Celebrating 15 Years with the IB&M

- January 21, 2005

The Indigenous Black and Mi'kmaq (IB&M) Programme at the Dalhousie Law School is celebrating a 15th anniversary.

The 1989 Royal Commission on the Donald Marshall, Jr., Prosecution recommended an increase in the representation of Blacks and Mi'kmaqs in the legal profession. ÊThis was based on the Commission's understanding of systemic racism and barriers to obtaining a legal education, as well as the recognition that diversity in the practice of law is a key prerequisite to eliminating discrimination in Canada.

Dalhousie University remains the only Canadian law faculty to fully realize the recommendations of the Commission as they pertain to Indigenous Black and Aboriginal students. ÊEach year, the Indigenous Blacks and Mi'kmaq (IB&M) Programme actively recruits students from these communities to join the first year class. ÊIn turn, the students give back by mentoring high school and undergraduate students with a view to inspiring them to follow a similar academic path.

Fifteen years later, we celebrate over 80 law school alumni who have gone on to honourable appointments in all areas of the legal profession. ÊOn January 21, 2005 we welcome them home with an Alumni Reunion Weekend Celebration.

Of note is a panel discussion on Friday.


Joe B. Marshall (Class of '93) is the Executive Director of the Union of Nova Scotia Indians and was a founding member of the organization. He is also an Associate Professor of Mi'kmaq Studies at the University College of Cape Breton and a teacher for the Eskasoni Training and Education Centre. Recently, he was selected by the Assembly of Nova Scotia Mi'kmaq Chiefs to join the staff of the "Kwilmuk Mawaklusuaqn", Negotiation Office as one of two Senior Mi'kmaq Advisors on constitutional rights. Mr. Marshall is a member of the IB&M Programme Advisory Council.


Gordon Blackmore (Class of '95) currently practices with the firm of Morris Bureau in Halifax. Mr. Blackmore articled in Ontario where he operated his own firm prior to returning to Halifax. He is the former Associate Director of the IB&M Programme at Dalhousie Law School and he is a member of the Beechville Residents Association.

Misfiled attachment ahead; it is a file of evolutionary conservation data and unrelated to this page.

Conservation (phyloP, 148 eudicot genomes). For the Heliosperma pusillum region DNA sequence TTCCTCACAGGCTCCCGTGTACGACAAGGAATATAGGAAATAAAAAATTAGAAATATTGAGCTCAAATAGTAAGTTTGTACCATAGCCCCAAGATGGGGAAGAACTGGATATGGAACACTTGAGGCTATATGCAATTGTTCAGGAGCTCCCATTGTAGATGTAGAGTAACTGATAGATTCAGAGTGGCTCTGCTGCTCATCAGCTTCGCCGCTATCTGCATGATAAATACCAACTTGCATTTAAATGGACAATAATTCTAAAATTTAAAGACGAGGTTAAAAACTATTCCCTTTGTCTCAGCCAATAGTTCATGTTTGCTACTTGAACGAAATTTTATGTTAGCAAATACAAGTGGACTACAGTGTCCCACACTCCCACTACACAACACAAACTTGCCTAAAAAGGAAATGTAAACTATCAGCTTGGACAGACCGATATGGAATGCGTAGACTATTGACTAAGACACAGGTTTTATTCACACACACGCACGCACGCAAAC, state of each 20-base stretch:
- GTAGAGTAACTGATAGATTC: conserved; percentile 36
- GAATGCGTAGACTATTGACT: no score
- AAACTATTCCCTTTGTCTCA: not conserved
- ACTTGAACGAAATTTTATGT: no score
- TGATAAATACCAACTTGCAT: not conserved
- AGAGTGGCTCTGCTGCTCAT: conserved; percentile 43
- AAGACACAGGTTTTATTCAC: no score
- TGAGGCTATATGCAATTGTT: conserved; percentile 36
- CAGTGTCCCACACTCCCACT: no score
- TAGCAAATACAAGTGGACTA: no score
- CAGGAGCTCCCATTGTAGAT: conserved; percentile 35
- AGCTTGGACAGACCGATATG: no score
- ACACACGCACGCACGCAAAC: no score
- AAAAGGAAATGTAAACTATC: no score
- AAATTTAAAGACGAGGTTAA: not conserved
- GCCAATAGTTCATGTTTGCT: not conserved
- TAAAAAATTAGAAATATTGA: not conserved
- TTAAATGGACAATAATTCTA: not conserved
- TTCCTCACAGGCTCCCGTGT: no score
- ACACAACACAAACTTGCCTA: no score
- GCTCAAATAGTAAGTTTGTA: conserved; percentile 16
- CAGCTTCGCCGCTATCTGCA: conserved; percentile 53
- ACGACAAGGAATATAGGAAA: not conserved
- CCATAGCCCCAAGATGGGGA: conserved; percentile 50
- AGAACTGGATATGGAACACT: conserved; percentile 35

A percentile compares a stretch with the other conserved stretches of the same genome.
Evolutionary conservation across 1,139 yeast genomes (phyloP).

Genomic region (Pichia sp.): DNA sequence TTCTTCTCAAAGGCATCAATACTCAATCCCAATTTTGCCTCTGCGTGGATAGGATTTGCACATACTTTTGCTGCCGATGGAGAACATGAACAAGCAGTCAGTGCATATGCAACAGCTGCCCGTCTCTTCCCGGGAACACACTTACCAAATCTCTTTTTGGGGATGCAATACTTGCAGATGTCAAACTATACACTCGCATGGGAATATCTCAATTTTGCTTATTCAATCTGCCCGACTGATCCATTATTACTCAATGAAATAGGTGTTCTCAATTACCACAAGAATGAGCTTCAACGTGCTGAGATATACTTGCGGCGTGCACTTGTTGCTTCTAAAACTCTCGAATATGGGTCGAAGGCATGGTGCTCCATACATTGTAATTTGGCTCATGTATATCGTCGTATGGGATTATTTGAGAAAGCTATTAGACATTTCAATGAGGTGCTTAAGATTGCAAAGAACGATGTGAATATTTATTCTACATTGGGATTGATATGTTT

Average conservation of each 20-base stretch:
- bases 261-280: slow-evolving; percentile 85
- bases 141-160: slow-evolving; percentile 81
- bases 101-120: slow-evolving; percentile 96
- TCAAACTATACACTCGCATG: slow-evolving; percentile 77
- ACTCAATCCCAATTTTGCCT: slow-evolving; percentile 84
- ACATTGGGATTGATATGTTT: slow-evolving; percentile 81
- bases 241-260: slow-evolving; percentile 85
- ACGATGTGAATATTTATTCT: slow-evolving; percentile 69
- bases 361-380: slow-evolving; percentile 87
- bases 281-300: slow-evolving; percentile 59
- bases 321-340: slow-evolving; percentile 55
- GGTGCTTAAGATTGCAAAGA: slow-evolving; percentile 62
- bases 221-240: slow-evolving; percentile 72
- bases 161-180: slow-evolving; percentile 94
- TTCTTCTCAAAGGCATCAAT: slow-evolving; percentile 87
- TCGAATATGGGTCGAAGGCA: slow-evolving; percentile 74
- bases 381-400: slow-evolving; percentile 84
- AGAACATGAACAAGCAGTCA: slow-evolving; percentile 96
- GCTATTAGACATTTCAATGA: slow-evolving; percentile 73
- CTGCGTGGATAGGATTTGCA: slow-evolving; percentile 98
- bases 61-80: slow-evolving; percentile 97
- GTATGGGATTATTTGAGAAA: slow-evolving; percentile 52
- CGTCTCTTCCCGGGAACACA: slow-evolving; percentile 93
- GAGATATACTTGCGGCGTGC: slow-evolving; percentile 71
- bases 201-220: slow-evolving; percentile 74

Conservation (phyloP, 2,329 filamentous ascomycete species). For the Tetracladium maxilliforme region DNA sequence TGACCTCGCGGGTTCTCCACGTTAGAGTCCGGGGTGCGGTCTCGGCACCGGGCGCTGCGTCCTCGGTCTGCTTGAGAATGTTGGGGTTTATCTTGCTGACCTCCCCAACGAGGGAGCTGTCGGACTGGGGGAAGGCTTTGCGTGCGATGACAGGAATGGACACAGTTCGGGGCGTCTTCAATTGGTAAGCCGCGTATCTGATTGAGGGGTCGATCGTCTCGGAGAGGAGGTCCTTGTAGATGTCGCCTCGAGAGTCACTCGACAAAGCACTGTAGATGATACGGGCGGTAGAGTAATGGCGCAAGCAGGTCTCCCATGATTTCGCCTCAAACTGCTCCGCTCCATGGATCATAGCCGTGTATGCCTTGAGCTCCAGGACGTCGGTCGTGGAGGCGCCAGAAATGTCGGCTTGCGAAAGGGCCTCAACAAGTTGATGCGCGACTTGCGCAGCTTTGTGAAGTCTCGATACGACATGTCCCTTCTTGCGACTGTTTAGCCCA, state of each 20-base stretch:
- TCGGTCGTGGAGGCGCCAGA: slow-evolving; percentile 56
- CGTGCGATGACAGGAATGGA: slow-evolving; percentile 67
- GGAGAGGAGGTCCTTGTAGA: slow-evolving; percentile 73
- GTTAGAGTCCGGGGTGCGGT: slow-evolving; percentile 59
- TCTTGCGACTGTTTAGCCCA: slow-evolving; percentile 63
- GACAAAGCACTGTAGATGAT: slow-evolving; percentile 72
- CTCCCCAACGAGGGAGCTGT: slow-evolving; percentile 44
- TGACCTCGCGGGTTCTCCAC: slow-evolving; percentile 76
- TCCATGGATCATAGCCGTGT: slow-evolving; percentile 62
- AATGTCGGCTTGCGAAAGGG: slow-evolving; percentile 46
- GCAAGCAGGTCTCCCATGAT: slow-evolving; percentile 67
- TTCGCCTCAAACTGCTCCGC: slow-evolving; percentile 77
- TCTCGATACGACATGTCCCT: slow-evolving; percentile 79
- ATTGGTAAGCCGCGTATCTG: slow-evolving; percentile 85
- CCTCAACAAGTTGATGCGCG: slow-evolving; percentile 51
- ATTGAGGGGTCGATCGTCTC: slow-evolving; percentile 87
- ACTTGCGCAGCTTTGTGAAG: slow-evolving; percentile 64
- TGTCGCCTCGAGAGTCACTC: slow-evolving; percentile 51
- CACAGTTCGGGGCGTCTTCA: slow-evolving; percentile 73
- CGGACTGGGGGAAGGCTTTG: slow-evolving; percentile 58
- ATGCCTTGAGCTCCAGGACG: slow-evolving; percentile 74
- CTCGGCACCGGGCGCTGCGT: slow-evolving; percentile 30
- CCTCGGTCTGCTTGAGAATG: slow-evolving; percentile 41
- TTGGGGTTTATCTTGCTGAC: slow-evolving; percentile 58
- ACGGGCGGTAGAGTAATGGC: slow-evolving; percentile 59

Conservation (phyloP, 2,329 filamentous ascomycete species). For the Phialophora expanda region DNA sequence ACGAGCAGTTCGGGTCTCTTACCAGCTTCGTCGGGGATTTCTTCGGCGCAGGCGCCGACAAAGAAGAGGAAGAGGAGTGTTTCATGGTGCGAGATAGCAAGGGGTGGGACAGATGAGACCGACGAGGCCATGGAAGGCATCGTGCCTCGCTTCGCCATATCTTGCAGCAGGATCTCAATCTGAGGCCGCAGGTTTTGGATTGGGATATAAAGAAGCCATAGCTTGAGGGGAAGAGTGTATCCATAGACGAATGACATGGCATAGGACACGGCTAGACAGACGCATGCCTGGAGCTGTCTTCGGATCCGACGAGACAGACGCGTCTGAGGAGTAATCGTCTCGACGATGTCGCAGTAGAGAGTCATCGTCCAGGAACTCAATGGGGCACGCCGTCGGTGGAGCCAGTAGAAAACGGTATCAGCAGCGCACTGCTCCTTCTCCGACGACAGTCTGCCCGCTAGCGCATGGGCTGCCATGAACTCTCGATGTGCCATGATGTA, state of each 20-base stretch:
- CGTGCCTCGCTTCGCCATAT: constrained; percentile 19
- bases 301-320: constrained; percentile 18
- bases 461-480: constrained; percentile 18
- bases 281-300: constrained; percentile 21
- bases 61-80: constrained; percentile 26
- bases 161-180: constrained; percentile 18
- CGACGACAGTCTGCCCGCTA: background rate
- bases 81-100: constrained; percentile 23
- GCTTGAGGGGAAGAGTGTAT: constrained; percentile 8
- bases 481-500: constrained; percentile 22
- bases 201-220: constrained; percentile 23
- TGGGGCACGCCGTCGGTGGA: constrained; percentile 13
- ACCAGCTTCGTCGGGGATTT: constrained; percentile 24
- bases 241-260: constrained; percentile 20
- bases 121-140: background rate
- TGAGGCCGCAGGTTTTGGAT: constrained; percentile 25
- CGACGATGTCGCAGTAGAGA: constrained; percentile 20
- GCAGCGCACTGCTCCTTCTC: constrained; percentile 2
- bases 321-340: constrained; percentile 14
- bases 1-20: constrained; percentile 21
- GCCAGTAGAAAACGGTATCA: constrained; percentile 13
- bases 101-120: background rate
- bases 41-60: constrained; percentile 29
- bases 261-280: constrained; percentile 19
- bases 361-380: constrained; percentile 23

Heather A. McNeill (Class of '94) is a Staff Lawyer at Dalhousie Legal Aid Service. Ms. McNeill articled with Burchell, MacAdam & Hayman and is a former Human Rights Commissioner. She previously held the position of Director of Legal Services at the Native Council of Nova Scotia and currently sits on the Boards of Directors for the Mi'kmaq Native Friendship Centre and the National Aboriginal Health Organization. 


Darlene Lamey (Class of '02) is Counsel with the Department of Justice (Canada) in the Civil Litigation and Advisory section. While studying at Dalhousie Law School she was President of the Dalhousie Black Law Students Association and she later articled with the Federal Department of Justice.  Ms. Lamey is currently a member of the Advisory Committee on Visible Minorities and the Advisory Committee on Aboriginal Peoples (both of the Department of Justice) and she is the (elected) Regional Representative for the Association of Justice Counsel.


All comments require a name and email address. You may also choose to log-in using your preferred social network or register with Disqus, the software we use for our commenting system. Join the conversation, but keep it clean, stay on the topic and be brief. Read comments policy.

comments powered by Disqus